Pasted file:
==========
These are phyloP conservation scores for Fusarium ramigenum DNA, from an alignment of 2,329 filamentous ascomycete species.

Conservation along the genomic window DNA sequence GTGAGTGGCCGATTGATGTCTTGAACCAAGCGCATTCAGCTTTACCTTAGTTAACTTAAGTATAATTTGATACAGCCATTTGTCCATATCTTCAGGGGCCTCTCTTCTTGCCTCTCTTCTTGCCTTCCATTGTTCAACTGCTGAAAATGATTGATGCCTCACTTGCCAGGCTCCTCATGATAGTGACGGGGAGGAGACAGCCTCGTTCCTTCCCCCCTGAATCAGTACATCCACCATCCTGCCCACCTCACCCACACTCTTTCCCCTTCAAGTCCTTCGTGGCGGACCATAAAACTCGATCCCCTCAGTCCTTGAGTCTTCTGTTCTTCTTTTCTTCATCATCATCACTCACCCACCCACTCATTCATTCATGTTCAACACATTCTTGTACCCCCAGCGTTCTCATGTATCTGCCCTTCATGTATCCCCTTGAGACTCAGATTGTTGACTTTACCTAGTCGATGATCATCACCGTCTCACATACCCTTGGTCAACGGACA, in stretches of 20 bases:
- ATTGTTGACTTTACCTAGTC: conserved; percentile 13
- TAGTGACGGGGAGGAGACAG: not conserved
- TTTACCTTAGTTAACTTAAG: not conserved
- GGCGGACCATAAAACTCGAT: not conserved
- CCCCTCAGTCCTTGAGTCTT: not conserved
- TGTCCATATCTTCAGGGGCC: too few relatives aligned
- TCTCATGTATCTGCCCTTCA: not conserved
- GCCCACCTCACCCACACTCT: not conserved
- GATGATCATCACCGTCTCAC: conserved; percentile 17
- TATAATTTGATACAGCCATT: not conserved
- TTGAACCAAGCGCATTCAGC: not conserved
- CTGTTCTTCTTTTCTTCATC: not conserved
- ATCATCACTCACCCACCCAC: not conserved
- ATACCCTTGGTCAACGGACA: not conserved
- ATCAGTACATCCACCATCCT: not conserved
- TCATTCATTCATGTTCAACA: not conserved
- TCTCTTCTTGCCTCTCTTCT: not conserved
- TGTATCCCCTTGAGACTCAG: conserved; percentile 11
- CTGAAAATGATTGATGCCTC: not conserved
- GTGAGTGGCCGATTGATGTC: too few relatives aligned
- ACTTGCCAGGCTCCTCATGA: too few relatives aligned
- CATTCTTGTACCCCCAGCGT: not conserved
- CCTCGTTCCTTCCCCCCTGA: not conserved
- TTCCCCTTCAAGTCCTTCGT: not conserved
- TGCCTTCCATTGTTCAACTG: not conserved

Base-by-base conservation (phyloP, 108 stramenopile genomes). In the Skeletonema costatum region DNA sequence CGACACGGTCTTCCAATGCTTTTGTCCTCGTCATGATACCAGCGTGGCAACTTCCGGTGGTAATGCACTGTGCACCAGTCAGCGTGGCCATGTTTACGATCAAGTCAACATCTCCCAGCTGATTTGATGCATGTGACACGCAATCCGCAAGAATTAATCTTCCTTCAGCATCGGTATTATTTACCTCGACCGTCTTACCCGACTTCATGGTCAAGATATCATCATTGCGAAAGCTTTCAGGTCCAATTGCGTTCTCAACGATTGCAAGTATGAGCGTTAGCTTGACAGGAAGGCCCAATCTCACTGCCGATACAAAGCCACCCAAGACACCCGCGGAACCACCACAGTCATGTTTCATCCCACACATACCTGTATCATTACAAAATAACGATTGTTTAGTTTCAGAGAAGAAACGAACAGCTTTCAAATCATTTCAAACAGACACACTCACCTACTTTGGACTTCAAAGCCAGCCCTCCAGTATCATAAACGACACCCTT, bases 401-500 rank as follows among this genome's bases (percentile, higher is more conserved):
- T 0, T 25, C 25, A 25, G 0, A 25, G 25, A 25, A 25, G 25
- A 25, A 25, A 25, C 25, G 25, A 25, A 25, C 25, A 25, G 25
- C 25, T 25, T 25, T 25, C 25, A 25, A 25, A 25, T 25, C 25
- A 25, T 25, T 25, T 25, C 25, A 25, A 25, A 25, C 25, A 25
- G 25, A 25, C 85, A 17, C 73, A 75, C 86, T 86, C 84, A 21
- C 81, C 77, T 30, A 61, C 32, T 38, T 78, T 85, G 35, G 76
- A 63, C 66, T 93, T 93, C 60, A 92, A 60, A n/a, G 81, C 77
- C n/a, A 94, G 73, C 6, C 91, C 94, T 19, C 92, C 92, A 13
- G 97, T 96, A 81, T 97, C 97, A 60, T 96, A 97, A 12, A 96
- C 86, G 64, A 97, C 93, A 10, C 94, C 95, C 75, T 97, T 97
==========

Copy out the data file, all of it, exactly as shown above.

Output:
These are phyloP conservation scores for Fusarium ramigenum DNA, from an alignment of 2,329 filamentous ascomycete species.

Conservation along the genomic window DNA sequence GTGAGTGGCCGATTGATGTCTTGAACCAAGCGCATTCAGCTTTACCTTAGTTAACTTAAGTATAATTTGATACAGCCATTTGTCCATATCTTCAGGGGCCTCTCTTCTTGCCTCTCTTCTTGCCTTCCATTGTTCAACTGCTGAAAATGATTGATGCCTCACTTGCCAGGCTCCTCATGATAGTGACGGGGAGGAGACAGCCTCGTTCCTTCCCCCCTGAATCAGTACATCCACCATCCTGCCCACCTCACCCACACTCTTTCCCCTTCAAGTCCTTCGTGGCGGACCATAAAACTCGATCCCCTCAGTCCTTGAGTCTTCTGTTCTTCTTTTCTTCATCATCATCACTCACCCACCCACTCATTCATTCATGTTCAACACATTCTTGTACCCCCAGCGTTCTCATGTATCTGCCCTTCATGTATCCCCTTGAGACTCAGATTGTTGACTTTACCTAGTCGATGATCATCACCGTCTCACATACCCTTGGTCAACGGACA, in stretches of 20 bases:
- ATTGTTGACTTTACCTAGTC: conserved; percentile 13
- TAGTGACGGGGAGGAGACAG: not conserved
- TTTACCTTAGTTAACTTAAG: not conserved
- GGCGGACCATAAAACTCGAT: not conserved
- CCCCTCAGTCCTTGAGTCTT: not conserved
- TGTCCATATCTTCAGGGGCC: too few relatives aligned
- TCTCATGTATCTGCCCTTCA: not conserved
- GCCCACCTCACCCACACTCT: not conserved
- GATGATCATCACCGTCTCAC: conserved; percentile 17
- TATAATTTGATACAGCCATT: not conserved
- TTGAACCAAGCGCATTCAGC: not conserved
- CTGTTCTTCTTTTCTTCATC: not conserved
- ATCATCACTCACCCACCCAC: not conserved
- ATACCCTTGGTCAACGGACA: not conserved
- ATCAGTACATCCACCATCCT: not conserved
- TCATTCATTCATGTTCAACA: not conserved
- TCTCTTCTTGCCTCTCTTCT: not conserved
- TGTATCCCCTTGAGACTCAG: conserved; percentile 11
- CTGAAAATGATTGATGCCTC: not conserved
- GTGAGTGGCCGATTGATGTC: too few relatives aligned
- ACTTGCCAGGCTCCTCATGA: too few relatives aligned
- CATTCTTGTACCCCCAGCGT: not conserved
- CCTCGTTCCTTCCCCCCTGA: not conserved
- TTCCCCTTCAAGTCCTTCGT: not conserved
- TGCCTTCCATTGTTCAACTG: not conserved

Base-by-base conservation (phyloP, 108 stramenopile genomes). In the Skeletonema costatum region DNA sequence CGACACGGTCTTCCAATGCTTTTGTCCTCGTCATGATACCAGCGTGGCAACTTCCGGTGGTAATGCACTGTGCACCAGTCAGCGTGGCCATGTTTACGATCAAGTCAACATCTCCCAGCTGATTTGATGCATGTGACACGCAATCCGCAAGAATTAATCTTCCTTCAGCATCGGTATTATTTACCTCGACCGTCTTACCCGACTTCATGGTCAAGATATCATCATTGCGAAAGCTTTCAGGTCCAATTGCGTTCTCAACGATTGCAAGTATGAGCGTTAGCTTGACAGGAAGGCCCAATCTCACTGCCGATACAAAGCCACCCAAGACACCCGCGGAACCACCACAGTCATGTTTCATCCCACACATACCTGTATCATTACAAAATAACGATTGTTTAGTTTCAGAGAAGAAACGAACAGCTTTCAAATCATTTCAAACAGACACACTCACCTACTTTGGACTTCAAAGCCAGCCCTCCAGTATCATAAACGACACCCTT, bases 401-500 rank as follows among this genome's bases (percentile, higher is more conserved):
- T 0, T 25, C 25, A 25, G 0, A 25, G 25, A 25, A 25, G 25
- A 25, A 25, A 25, C 25, G 25, A 25, A 25, C 25, A 25, G 25
- C 25, T 25, T 25, T 25, C 25, A 25, A 25, A 25, T 25, C 25
- A 25, T 25, T 25, T 25, C 25, A 25, A 25, A 25, C 25, A 25
- G 25, A 25, C 85, A 17, C 73, A 75, C 86, T 86, C 84, A 21
- C 81, C 77, T 30, A 61, C 32, T 38, T 78, T 85, G 35, G 76
- A 63, C 66, T 93, T 93, C 60, A 92, A 60, A n/a, G 81, C 77
- C n/a, A 94, G 73, C 6, C 91, C 94, T 19, C 92, C 92, A 13
- G 97, T 96, A 81, T 97, C 97, A 60, T 96, A 97, A 12, A 96
- C 86, G 64, A 97, C 93, A 10, C 94, C 95, C 75, T 97, T 97